Fig. (1). MCS means (+/- S.E.M.) for CBT and MF participants before and after therapy.

Table 1. Comparison of CBT and MF groups with a norm population (N=8930). Norms (mean and C.L.) for the general Swedish population according to Sullivan et al. [30] are: MCS-total 50.0 (49.8-50.2), MCS-males 50.7 (50.4-51.0) and MCS-females 49.4 (49.0-49.7).
Item Norm Mean P* Mean P*
Physical Health
PF Pre 87.9 90.0 NS 90.6 NS
Post 87.9 88.0 NS 92.8 NS
RP Pre 83.2 76.3 NS 78.5 NS
Post 83.2 85.6 NS 88.9 NS
BP Pre 74.8 62.3 NS 60.6 NS
Post 74.8 69.9 NS 81.3 NS
GH Pre 75.8 58.7 .03 57.6 .02
Post 75.8 70.1 NS 72.7 NS
PCS Pre 50.0 52.6 NS 53.8 NS
Post 50.0 53.7 NS 55.8 .05
Mental Health
VT Pre 68.8 39.4 .001 30.6 .001
Post 68.8 57.5 NS 54.2 .02
SF Pre 88.6 57.5 .001 63.9 .01
Post 88.6 83.8 NS 83.3 NS
RE Pre 85.7 63.3 .02 56.5 .005
Post 85.7 78.3 NS 86.1 NS
MH Pre 80.9 56.1 .005 51.7 .001
Post 80.9 67.5 .05 68.9 .01
MCS Pre 50.0 37.1 .001 34.0 .001
Post 50.0 46.6 NS 46.9 NS
*One-sample t-test.

Comparative Analysis of SF-36 Mental Scales Before and After Therapy

Participants’ results on the SF-36 mental scales showed substantial improvements from before therapy to after therapy, meaning that the treatment effect was similar for CBT and MF in this respect. Wilcoxon signed-rank tests showed significant effects for time for the following dimensions and groups: Vitality (CBT: z = -2.69, P = .007; MF: z = -2.32, P = .02), Social functioning (CBT: z = -2.53, P = .01; MF: z = -2.22, P = .03), Role emotional (MF: z= -2.02, P = .04), and Mental health (CBT: z = -2.40, P = .02; MF: z = -2.40, P = .02). A tendency to significant effect was also seen for the CBT group in the dimension Role emotional (z = -1.86, P = .06). The results of the SF-36 mental scales are illustrated graphically in Fig. (2).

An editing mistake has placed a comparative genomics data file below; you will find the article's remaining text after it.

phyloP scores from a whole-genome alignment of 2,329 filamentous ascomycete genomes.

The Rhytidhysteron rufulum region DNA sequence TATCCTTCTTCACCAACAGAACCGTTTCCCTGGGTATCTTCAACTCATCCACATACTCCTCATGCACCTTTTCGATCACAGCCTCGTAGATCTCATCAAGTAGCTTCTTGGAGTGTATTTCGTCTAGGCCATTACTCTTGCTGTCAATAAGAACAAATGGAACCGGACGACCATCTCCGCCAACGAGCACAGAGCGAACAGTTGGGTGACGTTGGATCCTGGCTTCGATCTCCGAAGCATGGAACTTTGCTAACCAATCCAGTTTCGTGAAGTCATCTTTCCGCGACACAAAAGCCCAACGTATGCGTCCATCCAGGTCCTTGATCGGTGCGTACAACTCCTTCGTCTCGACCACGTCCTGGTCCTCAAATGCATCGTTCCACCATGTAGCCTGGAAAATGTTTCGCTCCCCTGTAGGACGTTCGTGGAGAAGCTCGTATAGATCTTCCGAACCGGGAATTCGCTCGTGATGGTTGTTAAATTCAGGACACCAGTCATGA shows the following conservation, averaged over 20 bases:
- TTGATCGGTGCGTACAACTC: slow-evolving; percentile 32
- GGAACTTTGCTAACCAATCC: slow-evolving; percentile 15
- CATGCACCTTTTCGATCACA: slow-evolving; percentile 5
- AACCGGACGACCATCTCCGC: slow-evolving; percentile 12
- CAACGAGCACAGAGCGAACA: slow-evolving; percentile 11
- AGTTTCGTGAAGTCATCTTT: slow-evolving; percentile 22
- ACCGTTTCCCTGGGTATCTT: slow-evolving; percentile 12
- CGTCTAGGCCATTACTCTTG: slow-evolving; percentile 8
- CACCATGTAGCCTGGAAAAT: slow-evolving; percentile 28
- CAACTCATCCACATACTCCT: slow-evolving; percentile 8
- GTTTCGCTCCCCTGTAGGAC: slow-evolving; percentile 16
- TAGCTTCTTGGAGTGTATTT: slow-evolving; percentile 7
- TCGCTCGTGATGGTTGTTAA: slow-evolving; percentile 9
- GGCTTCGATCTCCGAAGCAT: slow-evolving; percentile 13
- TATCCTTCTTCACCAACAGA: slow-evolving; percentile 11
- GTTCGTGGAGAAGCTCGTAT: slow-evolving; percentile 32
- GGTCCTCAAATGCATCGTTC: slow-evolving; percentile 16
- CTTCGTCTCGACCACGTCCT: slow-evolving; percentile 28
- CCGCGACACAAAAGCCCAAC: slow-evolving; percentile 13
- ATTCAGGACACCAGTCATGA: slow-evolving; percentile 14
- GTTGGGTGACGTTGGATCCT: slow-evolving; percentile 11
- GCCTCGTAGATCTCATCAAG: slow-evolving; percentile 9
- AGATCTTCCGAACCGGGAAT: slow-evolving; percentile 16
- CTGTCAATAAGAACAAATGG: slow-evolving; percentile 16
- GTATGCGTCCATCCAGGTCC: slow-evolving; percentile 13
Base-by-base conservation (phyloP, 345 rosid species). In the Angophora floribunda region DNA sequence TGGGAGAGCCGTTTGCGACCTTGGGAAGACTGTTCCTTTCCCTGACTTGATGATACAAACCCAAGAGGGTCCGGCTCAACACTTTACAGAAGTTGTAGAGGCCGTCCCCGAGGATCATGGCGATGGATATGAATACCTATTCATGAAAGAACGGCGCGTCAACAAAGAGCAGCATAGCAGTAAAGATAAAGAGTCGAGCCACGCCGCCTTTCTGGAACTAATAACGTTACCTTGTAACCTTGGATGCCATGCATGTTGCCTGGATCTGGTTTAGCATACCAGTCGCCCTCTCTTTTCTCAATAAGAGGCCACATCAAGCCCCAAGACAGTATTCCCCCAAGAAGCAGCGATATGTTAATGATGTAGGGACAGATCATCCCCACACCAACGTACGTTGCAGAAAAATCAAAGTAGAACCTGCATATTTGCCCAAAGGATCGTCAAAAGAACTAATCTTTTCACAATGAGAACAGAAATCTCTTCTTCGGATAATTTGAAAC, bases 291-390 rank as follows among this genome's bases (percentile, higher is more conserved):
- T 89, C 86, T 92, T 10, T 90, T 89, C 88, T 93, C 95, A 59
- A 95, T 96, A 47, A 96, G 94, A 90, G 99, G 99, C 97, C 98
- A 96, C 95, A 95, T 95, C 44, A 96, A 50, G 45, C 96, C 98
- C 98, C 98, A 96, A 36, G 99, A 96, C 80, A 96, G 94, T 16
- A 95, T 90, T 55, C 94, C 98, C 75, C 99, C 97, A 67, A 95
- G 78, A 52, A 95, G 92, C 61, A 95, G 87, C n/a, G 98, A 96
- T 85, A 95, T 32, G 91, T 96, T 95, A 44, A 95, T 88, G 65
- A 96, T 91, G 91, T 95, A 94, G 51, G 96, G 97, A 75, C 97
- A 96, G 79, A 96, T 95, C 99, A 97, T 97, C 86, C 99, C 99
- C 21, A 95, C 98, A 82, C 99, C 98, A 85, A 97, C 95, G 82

When testing for clinical significance by comparing the samples with mean values from a norm population, significantly lower pre-measurements were observed in both groups for dimensions Vitality, Social functioning, Role emotional, and Mental health, whereas at post-measurement only the dimension Mental health was lower for both groups compared to norm values (c.f. Table 1).

Comparative Analysis of SF-36 Physical Scales Before and After Therapy

Participants’ results on the SF-36 physical scales before and after treatment generally showed to be similar (Wilcoxon signed-rank test). The only exception was the MF group, which had improved from before treatment in the dimensions Role physical (z = -1.93, P = .05), Bodily pain (z = -2.04, P = .04) and General health (z = -2.32, P = .02). A tendency to significant effect was also seen for the CBT group in the dimensions Role physical (z = -1.79, P = .07) and General health (z = -1.79, P = .07).

When testing for clinical significance by comparing both groups with a norm population, it could be concluded that our sample did not differ from the norm population on physical dimensions of SF-36 except in the General health dimension where both groups scored lower at pre-measurement but scored normally at post-measures (c.f. Table 1). The results for the SF-36 physical scales are illustrated graphically in Fig. (3).